Gilmore confident about Haass talks
Tánaiste pays tribute to work of community leaders
Tánaiste Eamon Gilmore: said he was “more hopeful than before” that the peace process could be “put back on track” after a troubled summer
The upcoming Haass talks on the Northern Ireland peace process must “engage with people on the ground” and not just be a “talking shop for politicians”, Tánaiste Eamon Gilmore has said.
Speaking in Belfast yesterday after a day of meetings with community representatives and the business sector, the Minister for Foreign Affairs and Trade said he was “more hopeful than before” that the peace process could be “put back on track” after a troubled summer.
“I definitely have a strong sense of the pressure some communities are under, especially around interface areas. There is a considerable degree of tension. There has also been a lot of damage to business, both directly in terms of protests and riots but also indirectly in terms of reputation, which has a knock-on effect on investment and employment.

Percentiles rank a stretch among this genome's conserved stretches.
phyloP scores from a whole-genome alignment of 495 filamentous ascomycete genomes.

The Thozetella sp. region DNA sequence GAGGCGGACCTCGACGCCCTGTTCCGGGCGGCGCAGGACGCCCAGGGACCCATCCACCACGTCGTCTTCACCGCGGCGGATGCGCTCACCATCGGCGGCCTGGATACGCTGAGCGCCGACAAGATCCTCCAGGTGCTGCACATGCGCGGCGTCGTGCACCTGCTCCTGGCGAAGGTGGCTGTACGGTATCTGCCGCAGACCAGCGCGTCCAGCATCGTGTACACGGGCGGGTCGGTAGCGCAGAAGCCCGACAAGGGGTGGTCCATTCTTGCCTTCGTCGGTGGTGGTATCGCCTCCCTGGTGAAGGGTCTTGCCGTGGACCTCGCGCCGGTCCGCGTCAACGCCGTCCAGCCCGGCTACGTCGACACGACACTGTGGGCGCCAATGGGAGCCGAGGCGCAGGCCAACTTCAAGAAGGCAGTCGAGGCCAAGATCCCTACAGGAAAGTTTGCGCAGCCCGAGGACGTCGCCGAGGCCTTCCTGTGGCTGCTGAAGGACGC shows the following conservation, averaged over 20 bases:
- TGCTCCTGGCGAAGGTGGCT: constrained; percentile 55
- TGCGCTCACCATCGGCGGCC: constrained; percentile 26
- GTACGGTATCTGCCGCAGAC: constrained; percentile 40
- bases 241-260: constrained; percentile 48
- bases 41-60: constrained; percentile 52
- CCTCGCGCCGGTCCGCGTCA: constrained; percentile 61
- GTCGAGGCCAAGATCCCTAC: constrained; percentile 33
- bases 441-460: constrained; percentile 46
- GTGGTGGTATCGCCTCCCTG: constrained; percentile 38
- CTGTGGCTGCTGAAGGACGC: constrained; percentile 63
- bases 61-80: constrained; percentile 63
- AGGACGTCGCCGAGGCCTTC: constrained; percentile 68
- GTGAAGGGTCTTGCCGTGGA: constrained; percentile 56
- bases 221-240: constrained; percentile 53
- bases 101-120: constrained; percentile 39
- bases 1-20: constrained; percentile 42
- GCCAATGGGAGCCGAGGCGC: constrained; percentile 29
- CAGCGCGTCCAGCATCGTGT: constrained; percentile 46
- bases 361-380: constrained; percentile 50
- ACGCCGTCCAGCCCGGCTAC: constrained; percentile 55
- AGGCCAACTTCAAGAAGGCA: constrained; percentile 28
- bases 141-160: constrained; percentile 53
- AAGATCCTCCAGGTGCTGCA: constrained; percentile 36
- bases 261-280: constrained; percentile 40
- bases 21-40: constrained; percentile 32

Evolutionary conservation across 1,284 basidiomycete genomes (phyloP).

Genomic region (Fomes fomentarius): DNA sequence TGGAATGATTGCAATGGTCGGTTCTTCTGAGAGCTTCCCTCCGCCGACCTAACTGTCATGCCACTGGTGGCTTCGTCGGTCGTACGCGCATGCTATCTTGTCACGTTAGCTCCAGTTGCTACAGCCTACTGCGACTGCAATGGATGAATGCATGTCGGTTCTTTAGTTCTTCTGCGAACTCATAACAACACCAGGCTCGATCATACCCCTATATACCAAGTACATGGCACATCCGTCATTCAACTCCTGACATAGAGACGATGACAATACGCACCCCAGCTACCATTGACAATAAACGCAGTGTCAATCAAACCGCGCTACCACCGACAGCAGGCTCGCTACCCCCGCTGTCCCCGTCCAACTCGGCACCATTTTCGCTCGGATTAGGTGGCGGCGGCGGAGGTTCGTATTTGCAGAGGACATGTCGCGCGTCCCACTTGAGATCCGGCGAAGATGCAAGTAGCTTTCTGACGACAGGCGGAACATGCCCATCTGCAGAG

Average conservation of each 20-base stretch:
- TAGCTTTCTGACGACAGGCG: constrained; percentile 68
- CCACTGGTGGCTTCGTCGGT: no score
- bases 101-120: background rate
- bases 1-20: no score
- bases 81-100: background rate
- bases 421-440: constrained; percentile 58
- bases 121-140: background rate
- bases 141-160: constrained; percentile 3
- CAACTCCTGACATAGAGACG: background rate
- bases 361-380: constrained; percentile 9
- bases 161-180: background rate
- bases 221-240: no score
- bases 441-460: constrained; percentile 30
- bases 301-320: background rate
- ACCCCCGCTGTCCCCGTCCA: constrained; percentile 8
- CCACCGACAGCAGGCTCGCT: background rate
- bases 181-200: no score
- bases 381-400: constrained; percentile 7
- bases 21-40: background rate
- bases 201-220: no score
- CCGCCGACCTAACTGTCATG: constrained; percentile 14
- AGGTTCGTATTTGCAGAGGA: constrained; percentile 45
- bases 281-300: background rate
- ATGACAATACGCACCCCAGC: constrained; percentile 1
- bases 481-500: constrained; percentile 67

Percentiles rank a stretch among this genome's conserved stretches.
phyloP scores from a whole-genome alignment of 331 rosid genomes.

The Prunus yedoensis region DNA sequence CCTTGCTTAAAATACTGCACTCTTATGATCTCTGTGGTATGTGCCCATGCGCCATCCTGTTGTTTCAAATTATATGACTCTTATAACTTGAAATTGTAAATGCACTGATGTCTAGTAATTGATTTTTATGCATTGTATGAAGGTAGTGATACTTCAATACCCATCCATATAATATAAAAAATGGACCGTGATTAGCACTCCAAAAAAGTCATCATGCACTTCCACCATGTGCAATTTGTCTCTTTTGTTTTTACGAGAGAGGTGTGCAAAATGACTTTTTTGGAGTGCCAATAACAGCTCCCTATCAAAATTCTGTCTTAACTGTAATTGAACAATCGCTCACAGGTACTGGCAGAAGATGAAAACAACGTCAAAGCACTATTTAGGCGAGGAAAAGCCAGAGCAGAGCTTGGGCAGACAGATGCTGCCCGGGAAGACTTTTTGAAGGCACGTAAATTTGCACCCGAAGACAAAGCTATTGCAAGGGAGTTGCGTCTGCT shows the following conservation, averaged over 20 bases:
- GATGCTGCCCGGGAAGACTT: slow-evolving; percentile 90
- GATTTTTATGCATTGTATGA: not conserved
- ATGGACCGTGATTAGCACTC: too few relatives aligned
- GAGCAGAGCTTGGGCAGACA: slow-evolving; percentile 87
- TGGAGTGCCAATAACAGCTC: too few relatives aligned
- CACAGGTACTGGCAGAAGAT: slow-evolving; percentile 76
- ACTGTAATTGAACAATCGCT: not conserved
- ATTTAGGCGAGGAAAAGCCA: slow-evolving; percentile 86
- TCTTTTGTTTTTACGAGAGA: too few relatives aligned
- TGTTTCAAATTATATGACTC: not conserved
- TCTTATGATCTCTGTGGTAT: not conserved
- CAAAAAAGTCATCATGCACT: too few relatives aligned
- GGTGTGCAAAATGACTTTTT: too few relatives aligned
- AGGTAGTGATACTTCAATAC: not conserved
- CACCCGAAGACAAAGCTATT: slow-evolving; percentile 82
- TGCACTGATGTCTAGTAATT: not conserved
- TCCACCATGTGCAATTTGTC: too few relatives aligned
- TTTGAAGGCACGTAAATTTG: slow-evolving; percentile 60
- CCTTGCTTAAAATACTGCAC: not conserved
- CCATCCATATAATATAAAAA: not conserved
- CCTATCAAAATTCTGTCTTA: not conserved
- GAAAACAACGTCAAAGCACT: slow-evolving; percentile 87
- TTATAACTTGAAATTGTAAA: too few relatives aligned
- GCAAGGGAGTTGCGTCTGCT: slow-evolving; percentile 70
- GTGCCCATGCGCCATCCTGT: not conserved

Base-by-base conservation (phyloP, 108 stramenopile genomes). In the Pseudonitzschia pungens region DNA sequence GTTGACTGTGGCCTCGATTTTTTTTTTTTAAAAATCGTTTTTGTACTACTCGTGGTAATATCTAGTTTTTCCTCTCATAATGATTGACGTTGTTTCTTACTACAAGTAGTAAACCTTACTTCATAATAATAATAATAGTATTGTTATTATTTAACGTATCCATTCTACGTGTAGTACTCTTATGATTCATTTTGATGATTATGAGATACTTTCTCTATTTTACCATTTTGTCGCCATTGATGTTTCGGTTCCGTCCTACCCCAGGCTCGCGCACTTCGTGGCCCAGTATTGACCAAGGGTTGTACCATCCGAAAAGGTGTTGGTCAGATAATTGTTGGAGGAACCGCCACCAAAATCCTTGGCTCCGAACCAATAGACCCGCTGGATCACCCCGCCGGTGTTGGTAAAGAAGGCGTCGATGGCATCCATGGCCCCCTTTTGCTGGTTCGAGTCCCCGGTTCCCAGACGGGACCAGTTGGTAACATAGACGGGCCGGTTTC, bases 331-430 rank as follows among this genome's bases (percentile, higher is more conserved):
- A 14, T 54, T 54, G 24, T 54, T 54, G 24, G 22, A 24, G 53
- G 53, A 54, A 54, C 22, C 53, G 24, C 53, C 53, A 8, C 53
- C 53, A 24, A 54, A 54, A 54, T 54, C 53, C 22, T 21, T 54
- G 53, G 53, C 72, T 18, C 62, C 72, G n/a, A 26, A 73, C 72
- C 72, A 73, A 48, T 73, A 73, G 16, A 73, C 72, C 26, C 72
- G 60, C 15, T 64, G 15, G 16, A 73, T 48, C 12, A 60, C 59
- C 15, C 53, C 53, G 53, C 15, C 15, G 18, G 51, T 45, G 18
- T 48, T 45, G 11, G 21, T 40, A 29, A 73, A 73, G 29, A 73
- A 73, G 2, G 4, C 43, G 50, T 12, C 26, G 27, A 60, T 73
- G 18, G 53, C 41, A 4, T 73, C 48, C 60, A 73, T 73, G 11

“But I also feel greatly encouraged by the work that is being done: there is a great tribute to be paid to the community leaders who have helped keep a lid on things. Their input is essential, and I think it’s very important that they are a key part of any solution.”
Mr Gilmore was speaking at St Brigid’s GAA pitch in the south of the city after taking soundings from community leaders in the areas that have experienced the worst of recent tensions over march and flag protests – the nationalist enclaves of Short Strand, Ardoyne and Carrick Hill and loyalist east Belfast.
Catholic priest Fr Gary Donegan, residents’ spokesman Frank Dempsey, Methodist minister Rev Gary Mason, Sinn Féin councillor Niall Ó Donghaille and policing board member Deborah Watters were among those who briefed Mr Gilmore.
Earlier the Labour leader visited Belfast City Hall to speak to Lord Mayor Máirtín Ó Muilleoir of Sinn Féin, who was recently attacked by loyalists while opening a new park in the city.
Former US special envoy Richard Haass is due in the North in two weeks to lead all-party talks.